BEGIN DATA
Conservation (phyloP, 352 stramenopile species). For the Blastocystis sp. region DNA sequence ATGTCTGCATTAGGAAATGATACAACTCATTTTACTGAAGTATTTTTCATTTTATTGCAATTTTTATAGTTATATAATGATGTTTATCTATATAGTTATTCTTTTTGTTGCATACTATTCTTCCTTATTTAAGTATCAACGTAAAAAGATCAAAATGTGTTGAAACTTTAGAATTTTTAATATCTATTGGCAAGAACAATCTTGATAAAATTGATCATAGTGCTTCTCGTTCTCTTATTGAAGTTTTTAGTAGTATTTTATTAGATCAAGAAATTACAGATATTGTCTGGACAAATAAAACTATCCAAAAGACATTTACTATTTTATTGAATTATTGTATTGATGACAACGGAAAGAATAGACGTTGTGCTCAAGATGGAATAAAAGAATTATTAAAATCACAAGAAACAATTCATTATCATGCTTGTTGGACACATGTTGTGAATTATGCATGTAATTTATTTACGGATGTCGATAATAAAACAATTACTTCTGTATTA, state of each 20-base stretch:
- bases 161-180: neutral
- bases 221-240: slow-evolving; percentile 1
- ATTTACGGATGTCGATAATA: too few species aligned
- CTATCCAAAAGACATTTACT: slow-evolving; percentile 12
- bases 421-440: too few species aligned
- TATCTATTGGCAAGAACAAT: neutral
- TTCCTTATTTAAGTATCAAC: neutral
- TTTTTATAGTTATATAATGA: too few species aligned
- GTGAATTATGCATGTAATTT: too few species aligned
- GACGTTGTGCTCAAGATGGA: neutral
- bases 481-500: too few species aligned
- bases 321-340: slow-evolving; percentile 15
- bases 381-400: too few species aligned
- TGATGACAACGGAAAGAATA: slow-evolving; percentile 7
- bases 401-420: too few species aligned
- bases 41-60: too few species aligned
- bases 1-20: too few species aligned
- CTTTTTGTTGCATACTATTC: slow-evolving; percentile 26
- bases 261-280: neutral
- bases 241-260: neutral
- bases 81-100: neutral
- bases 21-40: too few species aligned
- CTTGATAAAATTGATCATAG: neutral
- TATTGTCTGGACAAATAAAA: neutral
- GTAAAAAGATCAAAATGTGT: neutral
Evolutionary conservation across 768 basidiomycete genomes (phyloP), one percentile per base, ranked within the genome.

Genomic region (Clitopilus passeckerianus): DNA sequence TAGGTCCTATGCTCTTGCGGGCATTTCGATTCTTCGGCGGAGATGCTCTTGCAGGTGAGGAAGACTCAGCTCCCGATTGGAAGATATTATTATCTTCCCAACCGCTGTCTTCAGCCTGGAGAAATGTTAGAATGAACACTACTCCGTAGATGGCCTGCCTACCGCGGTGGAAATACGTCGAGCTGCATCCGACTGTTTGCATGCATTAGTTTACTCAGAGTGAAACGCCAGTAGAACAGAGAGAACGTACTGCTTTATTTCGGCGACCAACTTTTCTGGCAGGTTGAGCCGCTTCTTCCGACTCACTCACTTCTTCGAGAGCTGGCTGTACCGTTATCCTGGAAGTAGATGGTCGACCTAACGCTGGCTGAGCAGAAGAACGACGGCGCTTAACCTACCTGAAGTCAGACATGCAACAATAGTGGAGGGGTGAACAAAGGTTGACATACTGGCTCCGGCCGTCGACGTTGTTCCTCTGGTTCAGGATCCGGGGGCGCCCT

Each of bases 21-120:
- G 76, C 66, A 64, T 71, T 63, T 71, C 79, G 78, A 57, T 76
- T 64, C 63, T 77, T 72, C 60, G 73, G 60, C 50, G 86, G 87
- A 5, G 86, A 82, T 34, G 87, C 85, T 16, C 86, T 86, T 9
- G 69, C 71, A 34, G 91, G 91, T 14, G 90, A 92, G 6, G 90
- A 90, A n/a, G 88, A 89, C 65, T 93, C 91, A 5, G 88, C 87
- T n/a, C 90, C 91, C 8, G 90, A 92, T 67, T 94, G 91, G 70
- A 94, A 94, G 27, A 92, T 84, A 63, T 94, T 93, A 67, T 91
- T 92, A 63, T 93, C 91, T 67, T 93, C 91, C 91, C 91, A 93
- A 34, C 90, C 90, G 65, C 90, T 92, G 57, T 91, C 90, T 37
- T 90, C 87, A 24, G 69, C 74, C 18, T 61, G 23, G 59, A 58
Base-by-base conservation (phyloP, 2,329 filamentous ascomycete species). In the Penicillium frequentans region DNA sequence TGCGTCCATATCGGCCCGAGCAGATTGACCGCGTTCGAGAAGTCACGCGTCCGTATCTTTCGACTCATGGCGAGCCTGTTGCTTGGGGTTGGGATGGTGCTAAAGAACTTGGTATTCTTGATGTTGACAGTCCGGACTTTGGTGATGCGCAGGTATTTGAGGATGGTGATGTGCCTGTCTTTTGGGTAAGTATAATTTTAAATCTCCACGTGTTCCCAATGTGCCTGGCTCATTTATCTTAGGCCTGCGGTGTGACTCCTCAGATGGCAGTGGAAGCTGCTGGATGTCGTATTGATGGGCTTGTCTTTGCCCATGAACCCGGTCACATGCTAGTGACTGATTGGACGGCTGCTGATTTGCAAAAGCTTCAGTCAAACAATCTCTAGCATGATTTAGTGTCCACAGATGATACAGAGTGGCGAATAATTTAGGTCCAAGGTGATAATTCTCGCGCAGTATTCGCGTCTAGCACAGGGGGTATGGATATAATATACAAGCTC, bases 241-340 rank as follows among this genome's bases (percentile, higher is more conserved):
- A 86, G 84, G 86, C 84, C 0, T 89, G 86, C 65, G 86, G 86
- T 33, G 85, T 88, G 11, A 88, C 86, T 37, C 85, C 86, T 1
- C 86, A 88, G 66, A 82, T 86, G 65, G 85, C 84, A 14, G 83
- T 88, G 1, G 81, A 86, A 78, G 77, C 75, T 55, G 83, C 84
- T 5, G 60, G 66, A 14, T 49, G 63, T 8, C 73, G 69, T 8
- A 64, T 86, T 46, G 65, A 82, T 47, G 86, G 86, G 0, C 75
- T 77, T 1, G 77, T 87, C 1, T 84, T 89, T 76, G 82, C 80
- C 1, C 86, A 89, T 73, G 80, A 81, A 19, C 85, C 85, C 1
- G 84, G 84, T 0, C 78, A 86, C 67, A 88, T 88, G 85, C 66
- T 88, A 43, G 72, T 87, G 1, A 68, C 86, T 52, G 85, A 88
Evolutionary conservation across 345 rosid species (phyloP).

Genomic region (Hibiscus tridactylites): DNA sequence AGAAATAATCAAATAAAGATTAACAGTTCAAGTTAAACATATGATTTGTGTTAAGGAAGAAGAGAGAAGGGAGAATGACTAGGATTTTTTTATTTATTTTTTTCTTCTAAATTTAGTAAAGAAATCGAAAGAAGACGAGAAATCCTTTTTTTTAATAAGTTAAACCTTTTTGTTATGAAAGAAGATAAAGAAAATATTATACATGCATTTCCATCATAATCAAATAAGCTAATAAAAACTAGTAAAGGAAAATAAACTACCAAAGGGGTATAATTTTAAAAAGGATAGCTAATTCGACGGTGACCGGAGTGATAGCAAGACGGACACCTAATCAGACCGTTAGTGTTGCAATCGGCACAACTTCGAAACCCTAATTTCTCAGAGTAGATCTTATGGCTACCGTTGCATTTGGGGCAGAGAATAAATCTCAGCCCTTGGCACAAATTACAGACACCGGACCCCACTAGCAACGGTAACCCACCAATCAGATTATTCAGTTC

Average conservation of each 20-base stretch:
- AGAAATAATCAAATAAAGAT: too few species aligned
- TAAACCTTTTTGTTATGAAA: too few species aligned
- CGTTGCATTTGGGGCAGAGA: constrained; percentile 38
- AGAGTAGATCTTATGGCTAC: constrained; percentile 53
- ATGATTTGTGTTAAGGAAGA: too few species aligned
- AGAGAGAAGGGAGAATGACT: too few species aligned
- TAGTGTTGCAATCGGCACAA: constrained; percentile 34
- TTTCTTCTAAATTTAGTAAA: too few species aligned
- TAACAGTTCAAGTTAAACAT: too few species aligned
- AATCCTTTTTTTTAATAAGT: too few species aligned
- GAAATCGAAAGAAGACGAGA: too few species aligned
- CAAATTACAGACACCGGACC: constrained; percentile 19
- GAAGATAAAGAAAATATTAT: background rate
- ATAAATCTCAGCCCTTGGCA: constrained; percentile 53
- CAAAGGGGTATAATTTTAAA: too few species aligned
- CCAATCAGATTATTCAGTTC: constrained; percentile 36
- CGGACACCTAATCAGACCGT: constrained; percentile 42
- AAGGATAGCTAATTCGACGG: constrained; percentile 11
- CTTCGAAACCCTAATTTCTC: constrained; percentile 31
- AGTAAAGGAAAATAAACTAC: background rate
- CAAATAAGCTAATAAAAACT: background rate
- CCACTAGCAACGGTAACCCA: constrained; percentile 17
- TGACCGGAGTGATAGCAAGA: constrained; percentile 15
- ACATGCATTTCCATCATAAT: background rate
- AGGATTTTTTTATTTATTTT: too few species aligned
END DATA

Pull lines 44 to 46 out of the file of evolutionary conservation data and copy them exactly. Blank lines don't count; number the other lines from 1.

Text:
- T 88, G 1, G 81, A 86, A 78, G 77, C 75, T 55, G 83, C 84
- T 5, G 60, G 66, A 14, T 49, G 63, T 8, C 73, G 69, T 8
- A 64, T 86, T 46, G 65, A 82, T 47, G 86, G 86, G 0, C 75